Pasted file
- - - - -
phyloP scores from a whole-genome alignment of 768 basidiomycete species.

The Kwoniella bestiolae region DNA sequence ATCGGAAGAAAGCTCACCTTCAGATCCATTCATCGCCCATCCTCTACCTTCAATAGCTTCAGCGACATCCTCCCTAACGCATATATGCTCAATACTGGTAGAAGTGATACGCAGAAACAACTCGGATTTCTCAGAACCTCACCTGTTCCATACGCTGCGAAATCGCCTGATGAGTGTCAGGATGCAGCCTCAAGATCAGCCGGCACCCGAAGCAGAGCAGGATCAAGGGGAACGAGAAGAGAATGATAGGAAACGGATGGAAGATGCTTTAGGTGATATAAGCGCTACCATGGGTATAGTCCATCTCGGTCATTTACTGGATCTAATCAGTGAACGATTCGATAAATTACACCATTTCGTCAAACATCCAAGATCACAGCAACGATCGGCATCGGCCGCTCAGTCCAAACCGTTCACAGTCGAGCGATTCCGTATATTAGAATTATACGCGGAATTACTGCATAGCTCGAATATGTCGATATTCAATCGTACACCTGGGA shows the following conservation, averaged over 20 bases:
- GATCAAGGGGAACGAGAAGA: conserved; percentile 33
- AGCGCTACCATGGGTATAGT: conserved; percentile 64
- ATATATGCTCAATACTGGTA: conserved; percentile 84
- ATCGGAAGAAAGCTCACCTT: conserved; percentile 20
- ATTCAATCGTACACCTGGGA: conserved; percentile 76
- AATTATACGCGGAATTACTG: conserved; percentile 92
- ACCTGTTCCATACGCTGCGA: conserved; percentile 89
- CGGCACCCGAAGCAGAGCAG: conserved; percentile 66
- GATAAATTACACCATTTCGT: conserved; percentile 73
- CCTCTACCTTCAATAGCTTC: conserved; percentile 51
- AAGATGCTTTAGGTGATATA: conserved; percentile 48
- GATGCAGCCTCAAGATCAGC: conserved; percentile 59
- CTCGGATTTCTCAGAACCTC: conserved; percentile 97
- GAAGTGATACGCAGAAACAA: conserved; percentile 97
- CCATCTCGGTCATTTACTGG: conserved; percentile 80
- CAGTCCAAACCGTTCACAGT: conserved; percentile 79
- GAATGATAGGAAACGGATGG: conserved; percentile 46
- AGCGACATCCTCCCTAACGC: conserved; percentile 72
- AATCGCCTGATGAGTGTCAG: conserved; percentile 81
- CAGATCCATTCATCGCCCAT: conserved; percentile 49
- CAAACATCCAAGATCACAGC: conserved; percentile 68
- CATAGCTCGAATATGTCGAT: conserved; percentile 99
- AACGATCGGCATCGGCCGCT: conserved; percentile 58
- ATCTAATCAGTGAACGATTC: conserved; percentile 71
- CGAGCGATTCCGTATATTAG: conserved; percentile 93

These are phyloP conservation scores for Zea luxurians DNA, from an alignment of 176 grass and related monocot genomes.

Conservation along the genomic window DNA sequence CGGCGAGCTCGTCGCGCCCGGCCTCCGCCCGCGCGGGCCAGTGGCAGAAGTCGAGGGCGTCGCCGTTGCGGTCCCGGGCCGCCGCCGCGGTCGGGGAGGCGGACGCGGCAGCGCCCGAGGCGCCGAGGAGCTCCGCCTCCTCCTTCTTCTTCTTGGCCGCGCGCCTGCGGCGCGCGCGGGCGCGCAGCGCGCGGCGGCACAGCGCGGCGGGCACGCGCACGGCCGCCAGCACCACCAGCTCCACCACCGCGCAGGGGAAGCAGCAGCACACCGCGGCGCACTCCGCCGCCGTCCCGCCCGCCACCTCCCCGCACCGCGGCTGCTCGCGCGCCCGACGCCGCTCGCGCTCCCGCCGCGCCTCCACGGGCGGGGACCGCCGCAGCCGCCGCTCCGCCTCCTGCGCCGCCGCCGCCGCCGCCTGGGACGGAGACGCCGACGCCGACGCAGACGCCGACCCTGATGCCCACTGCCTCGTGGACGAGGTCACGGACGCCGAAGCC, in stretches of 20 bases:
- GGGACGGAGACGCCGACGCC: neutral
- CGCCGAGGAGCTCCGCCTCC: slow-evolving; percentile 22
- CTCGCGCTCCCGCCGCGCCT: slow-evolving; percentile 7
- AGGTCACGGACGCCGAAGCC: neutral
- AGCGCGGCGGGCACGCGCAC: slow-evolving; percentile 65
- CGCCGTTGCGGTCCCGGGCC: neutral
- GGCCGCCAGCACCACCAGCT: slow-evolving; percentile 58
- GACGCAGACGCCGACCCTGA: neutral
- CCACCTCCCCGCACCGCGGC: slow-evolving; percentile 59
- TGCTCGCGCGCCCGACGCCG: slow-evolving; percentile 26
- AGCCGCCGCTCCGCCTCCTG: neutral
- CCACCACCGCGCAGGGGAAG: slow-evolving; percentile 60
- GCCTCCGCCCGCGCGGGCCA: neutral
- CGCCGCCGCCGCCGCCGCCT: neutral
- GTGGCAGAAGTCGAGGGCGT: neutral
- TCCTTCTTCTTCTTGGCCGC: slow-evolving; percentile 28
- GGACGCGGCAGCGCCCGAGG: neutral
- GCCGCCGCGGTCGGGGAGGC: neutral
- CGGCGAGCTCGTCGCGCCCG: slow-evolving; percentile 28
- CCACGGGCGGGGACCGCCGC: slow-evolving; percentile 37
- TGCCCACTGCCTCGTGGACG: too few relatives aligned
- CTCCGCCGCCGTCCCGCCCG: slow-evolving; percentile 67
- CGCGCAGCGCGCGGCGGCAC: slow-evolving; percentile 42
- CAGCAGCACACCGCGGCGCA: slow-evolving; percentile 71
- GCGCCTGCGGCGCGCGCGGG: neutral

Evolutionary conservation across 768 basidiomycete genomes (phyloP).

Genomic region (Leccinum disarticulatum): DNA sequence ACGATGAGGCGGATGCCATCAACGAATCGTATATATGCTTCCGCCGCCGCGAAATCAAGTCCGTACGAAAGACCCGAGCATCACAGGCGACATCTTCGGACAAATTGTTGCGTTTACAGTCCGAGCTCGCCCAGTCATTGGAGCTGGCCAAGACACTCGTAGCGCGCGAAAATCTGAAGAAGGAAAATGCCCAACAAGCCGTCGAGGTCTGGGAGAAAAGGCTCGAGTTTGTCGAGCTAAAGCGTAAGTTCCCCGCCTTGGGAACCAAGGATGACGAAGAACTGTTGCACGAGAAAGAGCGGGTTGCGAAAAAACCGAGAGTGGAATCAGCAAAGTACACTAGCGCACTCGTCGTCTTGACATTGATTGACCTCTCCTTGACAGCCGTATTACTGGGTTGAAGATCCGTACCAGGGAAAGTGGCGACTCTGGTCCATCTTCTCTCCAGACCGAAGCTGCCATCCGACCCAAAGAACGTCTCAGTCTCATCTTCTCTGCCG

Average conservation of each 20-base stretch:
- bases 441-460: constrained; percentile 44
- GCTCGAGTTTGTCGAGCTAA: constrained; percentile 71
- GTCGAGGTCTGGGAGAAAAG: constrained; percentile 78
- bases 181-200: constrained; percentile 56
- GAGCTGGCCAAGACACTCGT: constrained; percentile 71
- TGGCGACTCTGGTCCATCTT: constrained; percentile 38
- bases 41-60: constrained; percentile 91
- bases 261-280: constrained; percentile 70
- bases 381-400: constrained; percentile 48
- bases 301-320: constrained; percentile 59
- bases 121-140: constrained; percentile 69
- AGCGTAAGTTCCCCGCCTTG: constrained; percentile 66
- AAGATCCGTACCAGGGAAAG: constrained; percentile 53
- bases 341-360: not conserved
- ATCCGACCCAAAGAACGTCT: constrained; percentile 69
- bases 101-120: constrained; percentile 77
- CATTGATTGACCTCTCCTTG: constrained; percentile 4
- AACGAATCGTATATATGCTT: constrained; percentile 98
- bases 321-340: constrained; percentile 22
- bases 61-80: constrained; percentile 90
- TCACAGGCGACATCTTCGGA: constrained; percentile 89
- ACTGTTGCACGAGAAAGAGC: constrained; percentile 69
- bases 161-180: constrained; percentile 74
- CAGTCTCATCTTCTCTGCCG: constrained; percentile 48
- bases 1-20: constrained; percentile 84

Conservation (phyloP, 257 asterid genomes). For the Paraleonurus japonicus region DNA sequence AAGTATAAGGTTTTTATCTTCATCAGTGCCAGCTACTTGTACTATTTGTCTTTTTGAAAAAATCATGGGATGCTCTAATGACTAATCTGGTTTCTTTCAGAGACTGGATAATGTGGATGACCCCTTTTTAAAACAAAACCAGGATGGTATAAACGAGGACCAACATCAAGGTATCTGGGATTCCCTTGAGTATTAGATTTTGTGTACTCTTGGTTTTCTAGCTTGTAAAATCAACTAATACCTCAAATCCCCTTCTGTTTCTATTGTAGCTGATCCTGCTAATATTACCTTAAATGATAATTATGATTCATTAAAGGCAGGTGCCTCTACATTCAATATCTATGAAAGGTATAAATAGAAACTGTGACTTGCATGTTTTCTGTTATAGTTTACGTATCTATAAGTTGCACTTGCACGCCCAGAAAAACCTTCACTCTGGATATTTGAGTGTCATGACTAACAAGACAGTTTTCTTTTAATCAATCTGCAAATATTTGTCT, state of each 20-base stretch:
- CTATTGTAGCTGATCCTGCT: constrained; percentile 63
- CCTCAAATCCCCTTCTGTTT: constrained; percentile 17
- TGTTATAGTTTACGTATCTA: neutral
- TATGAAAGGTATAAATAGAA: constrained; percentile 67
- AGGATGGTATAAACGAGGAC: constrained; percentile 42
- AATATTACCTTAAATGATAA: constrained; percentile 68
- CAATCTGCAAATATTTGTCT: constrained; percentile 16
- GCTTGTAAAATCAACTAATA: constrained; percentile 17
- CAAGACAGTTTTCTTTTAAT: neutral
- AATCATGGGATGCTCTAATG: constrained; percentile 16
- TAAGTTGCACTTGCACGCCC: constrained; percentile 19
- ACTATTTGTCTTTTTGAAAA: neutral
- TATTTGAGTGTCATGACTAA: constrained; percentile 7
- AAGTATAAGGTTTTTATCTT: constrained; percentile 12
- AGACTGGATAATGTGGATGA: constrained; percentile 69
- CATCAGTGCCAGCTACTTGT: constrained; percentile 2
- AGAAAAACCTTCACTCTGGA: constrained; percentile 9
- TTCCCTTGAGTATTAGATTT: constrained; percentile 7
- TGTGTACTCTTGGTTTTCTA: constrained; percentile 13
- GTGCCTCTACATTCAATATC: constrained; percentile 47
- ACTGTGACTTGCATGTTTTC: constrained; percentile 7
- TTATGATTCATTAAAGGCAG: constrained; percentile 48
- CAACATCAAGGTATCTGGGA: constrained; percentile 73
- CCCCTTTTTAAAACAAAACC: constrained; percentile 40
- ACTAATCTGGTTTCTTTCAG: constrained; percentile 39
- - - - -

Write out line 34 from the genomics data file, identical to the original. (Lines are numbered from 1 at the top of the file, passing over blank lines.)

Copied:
- AGCGCGGCGGGCACGCGCAC: slow-evolving; percentile 65